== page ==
Today President Barack Obama made a stunning speech announcing steps the United States will take to reduce U.S. sanctions against Cuba. The announcement followed the release of two U.S. citizens held by the Cuban government. Alan Gross was detained by Cuban authorities in 2009 while working as a USAID subcontractor. Separately, a U.S. intelligence officer, not named in the announcement but described by the President as “one of the most important” U.S. intelligence agents in Cuba, had been imprisoned in Cuba for nearly two decades.
The U.S. Department of Commerce, Bureau of Industry and Security (BIS) has amended the Export Administration Regulations (EAR) to restrict exports to Venezuela of certain items intended for “a military end use or end user.” These changes complement a pre-existing U.S. arms embargo against Venezuela – in place since 2006 – that was imposed because of Venezuela’s failure to cooperate on counterterrorism initiatives.
According to the Los Angeles Times, Mexican officials have estimated the amount of laundered money in the Mexican economy at $50 billion annually—three percent of the legitimate Mexican economy. The CIA World Fact Book labels Mexico as a “major drug-producing and transit nation”, as well as a “significant money-laundering center”. Illicit cash flows from cartels have affected nearly every corner of the Mexican economy.
They come without notice and under the cover of night. They are sometimes in unmarked envelopes or conveyed through whispered phones calls and very often from your very own employees. They are allegations of corruption, fraud and criminal conduct.
Anti-corruption due diligence can be vexing even in the best of conditions; it is often made more complicated by time and business pressures that arise in the context of a merger or acquisition or an urgent sales opportunity. Anti-corruption compliance is always fact-intensive, and due diligence is no exception, requiring many judgment calls about what issues to prioritize and how to deploy limited resources. This article aims to provide a basic outline of seven key steps to consider in anti-corruption due diligence.
“We are in the soup” exclaimed, federal judge Thomas Griesa, referring to Argentina allegedly defaulting on its sovereign bonds. And so we are.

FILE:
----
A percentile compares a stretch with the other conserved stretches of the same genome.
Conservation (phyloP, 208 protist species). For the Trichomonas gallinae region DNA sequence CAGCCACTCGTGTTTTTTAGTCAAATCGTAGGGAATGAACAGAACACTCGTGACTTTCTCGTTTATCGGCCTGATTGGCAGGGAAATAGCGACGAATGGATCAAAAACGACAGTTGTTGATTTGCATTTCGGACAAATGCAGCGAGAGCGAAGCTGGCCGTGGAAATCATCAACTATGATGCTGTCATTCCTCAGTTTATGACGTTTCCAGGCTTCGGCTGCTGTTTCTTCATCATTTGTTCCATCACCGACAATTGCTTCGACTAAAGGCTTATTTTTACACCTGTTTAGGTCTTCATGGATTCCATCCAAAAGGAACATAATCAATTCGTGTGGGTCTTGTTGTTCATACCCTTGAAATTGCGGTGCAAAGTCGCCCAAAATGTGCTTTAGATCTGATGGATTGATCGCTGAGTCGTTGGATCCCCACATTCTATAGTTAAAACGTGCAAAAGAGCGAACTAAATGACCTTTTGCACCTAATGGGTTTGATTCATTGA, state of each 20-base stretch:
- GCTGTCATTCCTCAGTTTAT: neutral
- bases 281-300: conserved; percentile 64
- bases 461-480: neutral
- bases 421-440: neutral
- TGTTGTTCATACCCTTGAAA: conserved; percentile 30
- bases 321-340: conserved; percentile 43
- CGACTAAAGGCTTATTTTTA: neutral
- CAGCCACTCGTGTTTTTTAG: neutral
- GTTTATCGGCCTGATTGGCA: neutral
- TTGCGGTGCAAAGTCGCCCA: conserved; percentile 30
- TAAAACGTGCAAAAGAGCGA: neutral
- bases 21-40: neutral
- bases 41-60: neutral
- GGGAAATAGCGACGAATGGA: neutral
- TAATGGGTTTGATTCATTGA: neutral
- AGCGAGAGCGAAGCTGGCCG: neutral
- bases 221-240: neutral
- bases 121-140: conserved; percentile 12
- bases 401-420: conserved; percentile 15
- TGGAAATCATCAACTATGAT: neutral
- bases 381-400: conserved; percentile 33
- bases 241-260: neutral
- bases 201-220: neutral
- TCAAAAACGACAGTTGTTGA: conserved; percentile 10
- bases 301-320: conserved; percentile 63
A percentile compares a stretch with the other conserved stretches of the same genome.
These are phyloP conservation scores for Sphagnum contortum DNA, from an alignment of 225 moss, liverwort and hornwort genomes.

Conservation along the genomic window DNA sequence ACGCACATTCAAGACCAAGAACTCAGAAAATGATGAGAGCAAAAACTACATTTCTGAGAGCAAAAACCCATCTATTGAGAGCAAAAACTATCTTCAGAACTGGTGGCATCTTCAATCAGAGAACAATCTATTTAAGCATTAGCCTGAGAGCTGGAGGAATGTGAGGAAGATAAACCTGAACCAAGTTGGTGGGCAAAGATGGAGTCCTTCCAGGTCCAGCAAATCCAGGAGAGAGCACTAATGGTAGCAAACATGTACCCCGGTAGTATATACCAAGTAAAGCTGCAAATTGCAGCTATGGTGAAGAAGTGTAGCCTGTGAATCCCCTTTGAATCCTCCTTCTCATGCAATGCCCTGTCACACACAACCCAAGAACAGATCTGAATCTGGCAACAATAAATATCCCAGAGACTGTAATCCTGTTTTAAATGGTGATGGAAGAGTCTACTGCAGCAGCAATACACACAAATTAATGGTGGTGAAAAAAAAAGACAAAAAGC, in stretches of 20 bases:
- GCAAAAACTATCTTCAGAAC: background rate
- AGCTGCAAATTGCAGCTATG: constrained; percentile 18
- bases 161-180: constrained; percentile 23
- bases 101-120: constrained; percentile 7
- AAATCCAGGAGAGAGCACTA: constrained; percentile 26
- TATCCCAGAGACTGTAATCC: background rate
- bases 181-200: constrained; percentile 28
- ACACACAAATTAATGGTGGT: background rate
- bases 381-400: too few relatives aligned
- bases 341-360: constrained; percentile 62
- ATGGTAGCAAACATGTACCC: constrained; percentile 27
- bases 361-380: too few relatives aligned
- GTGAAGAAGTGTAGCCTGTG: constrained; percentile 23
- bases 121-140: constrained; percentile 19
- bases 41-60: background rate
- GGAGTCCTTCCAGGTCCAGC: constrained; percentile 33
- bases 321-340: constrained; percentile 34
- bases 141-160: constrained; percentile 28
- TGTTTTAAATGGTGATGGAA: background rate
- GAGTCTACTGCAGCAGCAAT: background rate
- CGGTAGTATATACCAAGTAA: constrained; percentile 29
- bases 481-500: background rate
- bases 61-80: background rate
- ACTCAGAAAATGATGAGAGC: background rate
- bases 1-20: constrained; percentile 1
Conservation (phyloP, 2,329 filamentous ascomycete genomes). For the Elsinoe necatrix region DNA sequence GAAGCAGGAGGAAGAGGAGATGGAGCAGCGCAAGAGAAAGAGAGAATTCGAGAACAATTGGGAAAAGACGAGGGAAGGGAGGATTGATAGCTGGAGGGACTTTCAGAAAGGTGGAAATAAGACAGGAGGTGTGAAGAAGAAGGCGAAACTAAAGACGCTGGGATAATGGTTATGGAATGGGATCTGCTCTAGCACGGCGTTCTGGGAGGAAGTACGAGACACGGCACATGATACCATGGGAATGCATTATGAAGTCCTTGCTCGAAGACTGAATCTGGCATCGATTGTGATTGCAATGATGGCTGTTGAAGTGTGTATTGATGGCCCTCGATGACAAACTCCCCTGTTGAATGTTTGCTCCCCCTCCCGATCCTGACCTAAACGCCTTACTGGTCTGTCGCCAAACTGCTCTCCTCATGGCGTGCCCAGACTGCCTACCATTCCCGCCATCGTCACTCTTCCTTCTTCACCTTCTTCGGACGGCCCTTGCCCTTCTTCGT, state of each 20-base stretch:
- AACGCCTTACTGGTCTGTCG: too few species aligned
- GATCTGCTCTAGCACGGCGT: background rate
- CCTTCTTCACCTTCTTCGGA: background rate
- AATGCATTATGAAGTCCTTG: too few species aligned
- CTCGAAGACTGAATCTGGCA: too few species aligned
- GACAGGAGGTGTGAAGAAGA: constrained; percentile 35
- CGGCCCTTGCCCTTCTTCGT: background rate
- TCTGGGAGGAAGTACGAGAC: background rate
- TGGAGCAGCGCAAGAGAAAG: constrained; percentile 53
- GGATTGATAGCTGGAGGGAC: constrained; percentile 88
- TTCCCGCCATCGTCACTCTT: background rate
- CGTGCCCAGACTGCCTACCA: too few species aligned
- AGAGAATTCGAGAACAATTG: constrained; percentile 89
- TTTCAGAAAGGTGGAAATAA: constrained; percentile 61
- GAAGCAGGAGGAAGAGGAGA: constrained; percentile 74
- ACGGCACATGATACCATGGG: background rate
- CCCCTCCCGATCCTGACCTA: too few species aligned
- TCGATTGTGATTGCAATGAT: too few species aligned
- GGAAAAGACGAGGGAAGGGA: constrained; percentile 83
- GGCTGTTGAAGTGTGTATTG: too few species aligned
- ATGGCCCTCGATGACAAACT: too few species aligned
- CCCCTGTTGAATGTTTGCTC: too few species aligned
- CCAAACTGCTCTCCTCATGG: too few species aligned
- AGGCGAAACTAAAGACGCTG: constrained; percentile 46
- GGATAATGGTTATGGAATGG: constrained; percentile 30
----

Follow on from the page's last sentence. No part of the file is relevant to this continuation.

According to bondholders, on July 30 of 2014, Argentina defaulted on its sovereign debt for the eighth time in its history. That a developing nation is accused of defaulting on its international debt might not warrant legal headlines, but in this case the “soup” was precipitated by a court order from Judge Griesa, of the Southern District of New York. Judge Griesa is presiding over litigation brought by Argentina’s “hold-out” bondholders, including hedge funds who refused to restructure their bonds after Argentina’s previous bond default in 2001, and chose instead to pursue judicial relief.
Sheppard Mullin client, Otay Tijuana Venture, announced this week that a cross-border pedestrian bridge linking San Diego with Tijuana’s A.L. Rodríguez International airport will be set to open next year. The project, which began in 2008 when Otay Tijuana Venture purchased the land in Otay Mesa, involved Presidential permits in both countries as well as unique Public Private Partnerships with U.S. and Mexican customs and immigration authorities. It is the first project to connect a U.S. facility with a foreign air terminal.
In a stunning ruling issued on July 15, 2014, the U.S. Court of Appeals for the D.C. Circuit held that review by the Committee on Foreign Investment in the United States (“CFIUS”) and the subsequent unwinding of the investment deprived the foreign investor of due process under the 5th Amendment to the U.S. Constitution. Ralls Corp. v. Comm. on Foreign Investment in the United States, No. 12-cv-01513 (D.C. Cir. Jul. 15, 2014) (a copy of the opinion is here). If upheld, the ruling may require fundamental changes in how CFIUS conducts its reviews and may enhance foreign investors’ ability to influence or challenge the outcome of a review.
Distribution of audiovisual content is blooming at a very fast pace, and while the consumer is still demanding for more new content, producers are struggling with this new competitive era. While appetite for content is at its highest peak, and consumer is getting original content from distributors such as Free-TV networks, basic and premium cable, Hulu, Netflix, Amazon, YouTube, and other new competitors, it is hard to breakeven in the television and motion picture industry (most productions are unable to recoup their investment).
Mexico’s landmark constitutional energy reforms, enacted in December 2013, were lauded as the start of a new era for private investment in Mexico. Nearly five months in, how has the government fared in implementing these reforms? Here are the 5 things you need to know.